In earlier posts, we promised to provide a little bit of background on the family who originally called Norris House home. Their story is very interesting, and we've been quite fortunate to make contact with living relatives right here in Raleigh who have been incredibly supportive of our efforts to revive Norris House. In fact, they were kind enough to share this beautiful portrait of Cornelia Alice Norris:
Cornelia Alice Norris married Matthew Tyson Norris in 1879, and Norris House was one of their wedding gifts. Cornelia's parents gave the newlyweds Norris House in celebration of their marriage, but deeded the property exclusively in her name. That deed was handwritten beautifully - it's like a work of art. The original records of the Wake County Register of Deeds for the time are also handwritten, ledger-style.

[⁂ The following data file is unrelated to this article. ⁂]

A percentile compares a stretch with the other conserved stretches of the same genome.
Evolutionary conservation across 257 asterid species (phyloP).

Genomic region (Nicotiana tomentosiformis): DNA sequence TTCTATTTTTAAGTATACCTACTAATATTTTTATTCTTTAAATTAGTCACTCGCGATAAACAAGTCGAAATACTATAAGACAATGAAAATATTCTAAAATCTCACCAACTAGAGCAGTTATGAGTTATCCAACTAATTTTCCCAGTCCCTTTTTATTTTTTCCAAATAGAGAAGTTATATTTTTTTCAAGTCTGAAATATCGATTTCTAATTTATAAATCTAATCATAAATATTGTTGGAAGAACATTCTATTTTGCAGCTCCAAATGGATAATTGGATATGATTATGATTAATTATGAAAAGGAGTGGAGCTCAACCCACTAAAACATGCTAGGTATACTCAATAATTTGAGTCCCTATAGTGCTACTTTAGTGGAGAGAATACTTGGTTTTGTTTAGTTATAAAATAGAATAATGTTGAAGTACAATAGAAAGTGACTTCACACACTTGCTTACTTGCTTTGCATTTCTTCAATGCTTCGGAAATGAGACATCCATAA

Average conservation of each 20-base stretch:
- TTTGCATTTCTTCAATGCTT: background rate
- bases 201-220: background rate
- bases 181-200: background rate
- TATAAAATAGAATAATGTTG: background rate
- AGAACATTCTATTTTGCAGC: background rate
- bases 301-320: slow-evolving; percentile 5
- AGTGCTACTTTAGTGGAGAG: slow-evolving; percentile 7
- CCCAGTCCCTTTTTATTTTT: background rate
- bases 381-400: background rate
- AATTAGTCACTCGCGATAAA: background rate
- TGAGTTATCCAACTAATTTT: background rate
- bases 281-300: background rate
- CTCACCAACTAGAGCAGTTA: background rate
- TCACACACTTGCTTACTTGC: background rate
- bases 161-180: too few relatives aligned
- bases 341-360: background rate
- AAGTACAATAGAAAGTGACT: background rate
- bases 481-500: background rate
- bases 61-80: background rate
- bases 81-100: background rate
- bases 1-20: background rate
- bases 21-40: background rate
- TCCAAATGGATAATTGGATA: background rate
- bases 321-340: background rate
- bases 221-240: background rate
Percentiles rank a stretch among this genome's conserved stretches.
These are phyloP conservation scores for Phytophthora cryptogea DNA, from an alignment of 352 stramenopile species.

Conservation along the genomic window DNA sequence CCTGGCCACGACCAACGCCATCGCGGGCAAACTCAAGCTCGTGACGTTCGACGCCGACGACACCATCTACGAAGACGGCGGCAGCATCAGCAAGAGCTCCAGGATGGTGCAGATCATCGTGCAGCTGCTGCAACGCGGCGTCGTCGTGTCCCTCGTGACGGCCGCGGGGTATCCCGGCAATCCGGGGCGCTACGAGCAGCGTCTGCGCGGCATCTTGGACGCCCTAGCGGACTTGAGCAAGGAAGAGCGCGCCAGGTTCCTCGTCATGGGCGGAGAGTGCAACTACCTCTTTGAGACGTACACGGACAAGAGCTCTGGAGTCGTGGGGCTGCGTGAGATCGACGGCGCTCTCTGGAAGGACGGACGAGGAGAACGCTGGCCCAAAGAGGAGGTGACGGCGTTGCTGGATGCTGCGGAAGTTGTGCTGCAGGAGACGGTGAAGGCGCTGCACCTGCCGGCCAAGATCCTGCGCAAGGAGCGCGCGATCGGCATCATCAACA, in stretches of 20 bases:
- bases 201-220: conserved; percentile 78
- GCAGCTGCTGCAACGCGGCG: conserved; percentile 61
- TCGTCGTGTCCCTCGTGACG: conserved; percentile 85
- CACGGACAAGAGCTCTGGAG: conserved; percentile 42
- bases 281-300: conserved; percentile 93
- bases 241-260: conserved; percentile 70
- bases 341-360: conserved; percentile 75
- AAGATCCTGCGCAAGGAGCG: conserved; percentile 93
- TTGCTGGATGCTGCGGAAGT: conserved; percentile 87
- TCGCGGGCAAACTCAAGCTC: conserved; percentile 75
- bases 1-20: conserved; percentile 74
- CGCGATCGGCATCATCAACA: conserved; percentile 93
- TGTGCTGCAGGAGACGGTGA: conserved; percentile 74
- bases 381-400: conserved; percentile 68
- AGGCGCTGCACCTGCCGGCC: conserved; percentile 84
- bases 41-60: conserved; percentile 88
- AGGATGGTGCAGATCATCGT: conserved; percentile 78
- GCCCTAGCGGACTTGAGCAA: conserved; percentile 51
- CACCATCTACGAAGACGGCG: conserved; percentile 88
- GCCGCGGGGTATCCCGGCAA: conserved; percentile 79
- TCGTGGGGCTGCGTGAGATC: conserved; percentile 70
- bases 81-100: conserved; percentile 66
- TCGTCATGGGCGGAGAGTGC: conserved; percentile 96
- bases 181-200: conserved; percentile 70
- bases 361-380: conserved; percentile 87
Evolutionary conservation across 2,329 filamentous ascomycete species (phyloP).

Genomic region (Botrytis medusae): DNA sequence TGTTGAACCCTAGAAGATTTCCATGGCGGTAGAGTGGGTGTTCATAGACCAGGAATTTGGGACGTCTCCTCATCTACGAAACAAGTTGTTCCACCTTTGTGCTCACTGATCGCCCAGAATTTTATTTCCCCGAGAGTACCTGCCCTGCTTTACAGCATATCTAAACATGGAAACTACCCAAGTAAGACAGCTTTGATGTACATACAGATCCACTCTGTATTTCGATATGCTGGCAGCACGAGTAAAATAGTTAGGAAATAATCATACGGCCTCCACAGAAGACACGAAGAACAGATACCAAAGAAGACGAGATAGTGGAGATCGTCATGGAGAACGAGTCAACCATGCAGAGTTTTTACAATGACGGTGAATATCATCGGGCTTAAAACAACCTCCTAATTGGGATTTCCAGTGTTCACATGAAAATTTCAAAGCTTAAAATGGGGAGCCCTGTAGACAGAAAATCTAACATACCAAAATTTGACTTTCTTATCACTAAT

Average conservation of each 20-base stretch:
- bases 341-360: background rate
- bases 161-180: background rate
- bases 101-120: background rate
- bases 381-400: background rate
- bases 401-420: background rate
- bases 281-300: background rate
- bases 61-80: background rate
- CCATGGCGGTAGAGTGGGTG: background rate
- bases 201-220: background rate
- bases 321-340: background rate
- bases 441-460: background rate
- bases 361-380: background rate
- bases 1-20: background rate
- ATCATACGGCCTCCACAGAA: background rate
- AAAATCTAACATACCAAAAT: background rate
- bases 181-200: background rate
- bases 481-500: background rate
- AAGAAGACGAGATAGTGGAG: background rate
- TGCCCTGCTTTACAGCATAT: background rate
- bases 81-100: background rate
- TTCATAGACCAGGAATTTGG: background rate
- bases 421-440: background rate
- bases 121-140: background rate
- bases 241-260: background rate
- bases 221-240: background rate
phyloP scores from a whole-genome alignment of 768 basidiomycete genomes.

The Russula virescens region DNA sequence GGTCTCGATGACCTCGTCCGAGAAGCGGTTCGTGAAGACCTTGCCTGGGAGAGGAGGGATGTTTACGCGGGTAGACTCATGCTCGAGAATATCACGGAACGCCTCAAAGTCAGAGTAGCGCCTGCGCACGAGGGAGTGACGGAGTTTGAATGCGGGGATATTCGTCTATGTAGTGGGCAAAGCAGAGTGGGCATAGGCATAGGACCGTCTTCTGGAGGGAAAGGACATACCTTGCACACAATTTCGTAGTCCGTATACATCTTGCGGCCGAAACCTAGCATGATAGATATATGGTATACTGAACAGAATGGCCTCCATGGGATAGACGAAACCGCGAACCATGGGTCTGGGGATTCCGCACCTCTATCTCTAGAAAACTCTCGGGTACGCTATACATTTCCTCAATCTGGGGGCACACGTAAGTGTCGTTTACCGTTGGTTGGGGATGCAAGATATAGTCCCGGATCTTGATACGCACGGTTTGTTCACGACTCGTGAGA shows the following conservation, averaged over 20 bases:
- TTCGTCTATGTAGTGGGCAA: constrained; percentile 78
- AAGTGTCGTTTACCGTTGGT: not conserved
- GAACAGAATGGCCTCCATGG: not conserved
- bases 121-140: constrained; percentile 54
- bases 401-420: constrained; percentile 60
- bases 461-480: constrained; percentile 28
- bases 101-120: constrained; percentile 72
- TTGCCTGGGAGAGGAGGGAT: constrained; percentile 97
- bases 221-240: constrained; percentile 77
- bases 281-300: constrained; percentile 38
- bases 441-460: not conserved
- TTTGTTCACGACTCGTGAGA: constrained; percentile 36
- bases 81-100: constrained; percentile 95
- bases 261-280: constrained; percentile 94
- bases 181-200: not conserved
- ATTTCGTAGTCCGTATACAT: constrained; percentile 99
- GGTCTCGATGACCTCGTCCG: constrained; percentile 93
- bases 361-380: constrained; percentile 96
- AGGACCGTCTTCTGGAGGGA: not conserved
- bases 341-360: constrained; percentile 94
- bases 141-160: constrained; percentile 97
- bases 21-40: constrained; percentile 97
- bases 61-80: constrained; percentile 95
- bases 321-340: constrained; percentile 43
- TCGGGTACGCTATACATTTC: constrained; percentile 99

The extended families on both sides of the marriage lived further afield, and farmed - Cornelia's family land was in Holly Springs, NC. Cornelia and Matthew lived their entire married lives in Raleigh. Matthew owned and operated a dry goods store in downtown Raleigh with various partners over the years, along with a dry goods stall at City Market. He also served as the Raleigh cotton factor, which means he was responsible for noting and reporting the nature, quantity and quality of cotton traded at City Market, along with the price at which it sold. Cornelia operated the household, cared for their five children, and stayed active in a variety of ladies' pursuits of the day. Records reflect she was active in her Sunday School class at First Baptist Church, the ladies' auxiliary of the YMCA, and on the social circuit - there are lots of newspaper articles detailing soirees held at Norris House over the years. Cornelia was keenly interested in genealogy, and was the founding regent of the Caswell-Nash Chapter of the Daughters of the American Revolution. In later years, she worked as a genealogist assisting clients in tracing their ancestry.